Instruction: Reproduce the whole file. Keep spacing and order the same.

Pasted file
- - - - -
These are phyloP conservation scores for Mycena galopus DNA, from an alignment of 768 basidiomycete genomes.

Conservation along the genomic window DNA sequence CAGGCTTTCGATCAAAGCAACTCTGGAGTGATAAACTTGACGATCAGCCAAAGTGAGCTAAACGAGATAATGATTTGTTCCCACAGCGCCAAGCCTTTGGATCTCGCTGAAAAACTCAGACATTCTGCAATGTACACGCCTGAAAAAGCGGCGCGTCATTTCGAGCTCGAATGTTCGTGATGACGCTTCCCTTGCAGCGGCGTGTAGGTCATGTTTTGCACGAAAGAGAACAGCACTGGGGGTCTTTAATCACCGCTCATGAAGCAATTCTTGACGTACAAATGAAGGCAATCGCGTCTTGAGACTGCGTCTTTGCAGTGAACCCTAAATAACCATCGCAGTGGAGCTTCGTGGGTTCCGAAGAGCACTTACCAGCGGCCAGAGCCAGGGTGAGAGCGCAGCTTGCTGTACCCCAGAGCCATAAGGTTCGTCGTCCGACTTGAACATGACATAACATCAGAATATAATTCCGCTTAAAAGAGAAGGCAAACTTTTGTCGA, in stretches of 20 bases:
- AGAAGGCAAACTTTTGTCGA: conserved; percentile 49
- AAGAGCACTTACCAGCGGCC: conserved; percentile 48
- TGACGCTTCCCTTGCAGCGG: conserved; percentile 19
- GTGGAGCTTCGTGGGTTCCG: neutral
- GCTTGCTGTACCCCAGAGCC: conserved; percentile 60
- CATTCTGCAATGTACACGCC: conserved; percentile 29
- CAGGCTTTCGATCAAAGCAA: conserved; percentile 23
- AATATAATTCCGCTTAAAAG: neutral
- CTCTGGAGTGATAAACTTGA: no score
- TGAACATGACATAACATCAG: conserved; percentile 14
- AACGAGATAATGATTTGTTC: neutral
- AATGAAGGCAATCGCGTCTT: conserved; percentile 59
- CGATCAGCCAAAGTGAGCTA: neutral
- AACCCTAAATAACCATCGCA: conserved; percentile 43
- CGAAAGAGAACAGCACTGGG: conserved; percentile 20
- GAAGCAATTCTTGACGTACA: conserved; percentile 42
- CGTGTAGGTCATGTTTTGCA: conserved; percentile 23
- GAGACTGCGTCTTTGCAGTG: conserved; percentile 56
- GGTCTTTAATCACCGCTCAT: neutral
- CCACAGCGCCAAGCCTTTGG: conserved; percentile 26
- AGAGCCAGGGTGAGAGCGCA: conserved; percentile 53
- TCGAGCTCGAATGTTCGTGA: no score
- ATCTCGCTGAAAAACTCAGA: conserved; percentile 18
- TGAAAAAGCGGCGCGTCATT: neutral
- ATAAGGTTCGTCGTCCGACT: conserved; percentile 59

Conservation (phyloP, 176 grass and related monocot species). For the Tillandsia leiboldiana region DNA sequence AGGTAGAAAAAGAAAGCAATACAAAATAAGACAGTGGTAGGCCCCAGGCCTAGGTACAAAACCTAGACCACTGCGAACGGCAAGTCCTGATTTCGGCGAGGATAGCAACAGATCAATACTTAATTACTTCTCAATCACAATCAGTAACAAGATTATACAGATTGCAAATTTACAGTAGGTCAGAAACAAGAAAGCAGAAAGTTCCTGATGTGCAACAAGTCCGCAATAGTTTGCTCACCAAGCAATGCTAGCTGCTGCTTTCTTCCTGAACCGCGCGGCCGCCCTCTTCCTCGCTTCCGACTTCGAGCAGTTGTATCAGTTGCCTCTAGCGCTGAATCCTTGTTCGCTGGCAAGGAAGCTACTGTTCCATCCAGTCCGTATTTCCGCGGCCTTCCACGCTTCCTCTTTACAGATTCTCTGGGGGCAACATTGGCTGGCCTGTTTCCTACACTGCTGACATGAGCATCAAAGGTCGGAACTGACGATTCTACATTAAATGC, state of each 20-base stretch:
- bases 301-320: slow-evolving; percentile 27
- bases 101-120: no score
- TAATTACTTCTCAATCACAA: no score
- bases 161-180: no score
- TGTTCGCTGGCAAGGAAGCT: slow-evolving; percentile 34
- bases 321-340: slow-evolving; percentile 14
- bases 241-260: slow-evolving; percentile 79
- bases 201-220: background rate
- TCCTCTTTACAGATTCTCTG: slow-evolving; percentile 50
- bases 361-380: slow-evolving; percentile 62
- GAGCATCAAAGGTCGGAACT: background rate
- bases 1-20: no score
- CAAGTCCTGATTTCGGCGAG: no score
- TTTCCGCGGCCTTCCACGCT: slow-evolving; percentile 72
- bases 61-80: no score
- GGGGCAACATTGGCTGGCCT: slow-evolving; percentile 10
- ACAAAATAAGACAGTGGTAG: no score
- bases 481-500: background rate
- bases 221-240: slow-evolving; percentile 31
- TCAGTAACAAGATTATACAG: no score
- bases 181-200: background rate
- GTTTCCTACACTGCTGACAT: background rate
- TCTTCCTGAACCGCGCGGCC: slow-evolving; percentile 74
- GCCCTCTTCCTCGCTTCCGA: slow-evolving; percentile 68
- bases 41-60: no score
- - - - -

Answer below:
These are phyloP conservation scores for Mycena galopus DNA, from an alignment of 768 basidiomycete genomes.

Conservation along the genomic window DNA sequence CAGGCTTTCGATCAAAGCAACTCTGGAGTGATAAACTTGACGATCAGCCAAAGTGAGCTAAACGAGATAATGATTTGTTCCCACAGCGCCAAGCCTTTGGATCTCGCTGAAAAACTCAGACATTCTGCAATGTACACGCCTGAAAAAGCGGCGCGTCATTTCGAGCTCGAATGTTCGTGATGACGCTTCCCTTGCAGCGGCGTGTAGGTCATGTTTTGCACGAAAGAGAACAGCACTGGGGGTCTTTAATCACCGCTCATGAAGCAATTCTTGACGTACAAATGAAGGCAATCGCGTCTTGAGACTGCGTCTTTGCAGTGAACCCTAAATAACCATCGCAGTGGAGCTTCGTGGGTTCCGAAGAGCACTTACCAGCGGCCAGAGCCAGGGTGAGAGCGCAGCTTGCTGTACCCCAGAGCCATAAGGTTCGTCGTCCGACTTGAACATGACATAACATCAGAATATAATTCCGCTTAAAAGAGAAGGCAAACTTTTGTCGA, in stretches of 20 bases:
- AGAAGGCAAACTTTTGTCGA: conserved; percentile 49
- AAGAGCACTTACCAGCGGCC: conserved; percentile 48
- TGACGCTTCCCTTGCAGCGG: conserved; percentile 19
- GTGGAGCTTCGTGGGTTCCG: neutral
- GCTTGCTGTACCCCAGAGCC: conserved; percentile 60
- CATTCTGCAATGTACACGCC: conserved; percentile 29
- CAGGCTTTCGATCAAAGCAA: conserved; percentile 23
- AATATAATTCCGCTTAAAAG: neutral
- CTCTGGAGTGATAAACTTGA: no score
- TGAACATGACATAACATCAG: conserved; percentile 14
- AACGAGATAATGATTTGTTC: neutral
- AATGAAGGCAATCGCGTCTT: conserved; percentile 59
- CGATCAGCCAAAGTGAGCTA: neutral
- AACCCTAAATAACCATCGCA: conserved; percentile 43
- CGAAAGAGAACAGCACTGGG: conserved; percentile 20
- GAAGCAATTCTTGACGTACA: conserved; percentile 42
- CGTGTAGGTCATGTTTTGCA: conserved; percentile 23
- GAGACTGCGTCTTTGCAGTG: conserved; percentile 56
- GGTCTTTAATCACCGCTCAT: neutral
- CCACAGCGCCAAGCCTTTGG: conserved; percentile 26
- AGAGCCAGGGTGAGAGCGCA: conserved; percentile 53
- TCGAGCTCGAATGTTCGTGA: no score
- ATCTCGCTGAAAAACTCAGA: conserved; percentile 18
- TGAAAAAGCGGCGCGTCATT: neutral
- ATAAGGTTCGTCGTCCGACT: conserved; percentile 59

Conservation (phyloP, 176 grass and related monocot species). For the Tillandsia leiboldiana region DNA sequence AGGTAGAAAAAGAAAGCAATACAAAATAAGACAGTGGTAGGCCCCAGGCCTAGGTACAAAACCTAGACCACTGCGAACGGCAAGTCCTGATTTCGGCGAGGATAGCAACAGATCAATACTTAATTACTTCTCAATCACAATCAGTAACAAGATTATACAGATTGCAAATTTACAGTAGGTCAGAAACAAGAAAGCAGAAAGTTCCTGATGTGCAACAAGTCCGCAATAGTTTGCTCACCAAGCAATGCTAGCTGCTGCTTTCTTCCTGAACCGCGCGGCCGCCCTCTTCCTCGCTTCCGACTTCGAGCAGTTGTATCAGTTGCCTCTAGCGCTGAATCCTTGTTCGCTGGCAAGGAAGCTACTGTTCCATCCAGTCCGTATTTCCGCGGCCTTCCACGCTTCCTCTTTACAGATTCTCTGGGGGCAACATTGGCTGGCCTGTTTCCTACACTGCTGACATGAGCATCAAAGGTCGGAACTGACGATTCTACATTAAATGC, state of each 20-base stretch:
- bases 301-320: slow-evolving; percentile 27
- bases 101-120: no score
- TAATTACTTCTCAATCACAA: no score
- bases 161-180: no score
- TGTTCGCTGGCAAGGAAGCT: slow-evolving; percentile 34
- bases 321-340: slow-evolving; percentile 14
- bases 241-260: slow-evolving; percentile 79
- bases 201-220: background rate
- TCCTCTTTACAGATTCTCTG: slow-evolving; percentile 50
- bases 361-380: slow-evolving; percentile 62
- GAGCATCAAAGGTCGGAACT: background rate
- bases 1-20: no score
- CAAGTCCTGATTTCGGCGAG: no score
- TTTCCGCGGCCTTCCACGCT: slow-evolving; percentile 72
- bases 61-80: no score
- GGGGCAACATTGGCTGGCCT: slow-evolving; percentile 10
- ACAAAATAAGACAGTGGTAG: no score
- bases 481-500: background rate
- bases 221-240: slow-evolving; percentile 31
- TCAGTAACAAGATTATACAG: no score
- bases 181-200: background rate
- GTTTCCTACACTGCTGACAT: background rate
- TCTTCCTGAACCGCGCGGCC: slow-evolving; percentile 74
- GCCCTCTTCCTCGCTTCCGA: slow-evolving; percentile 68
- bases 41-60: no score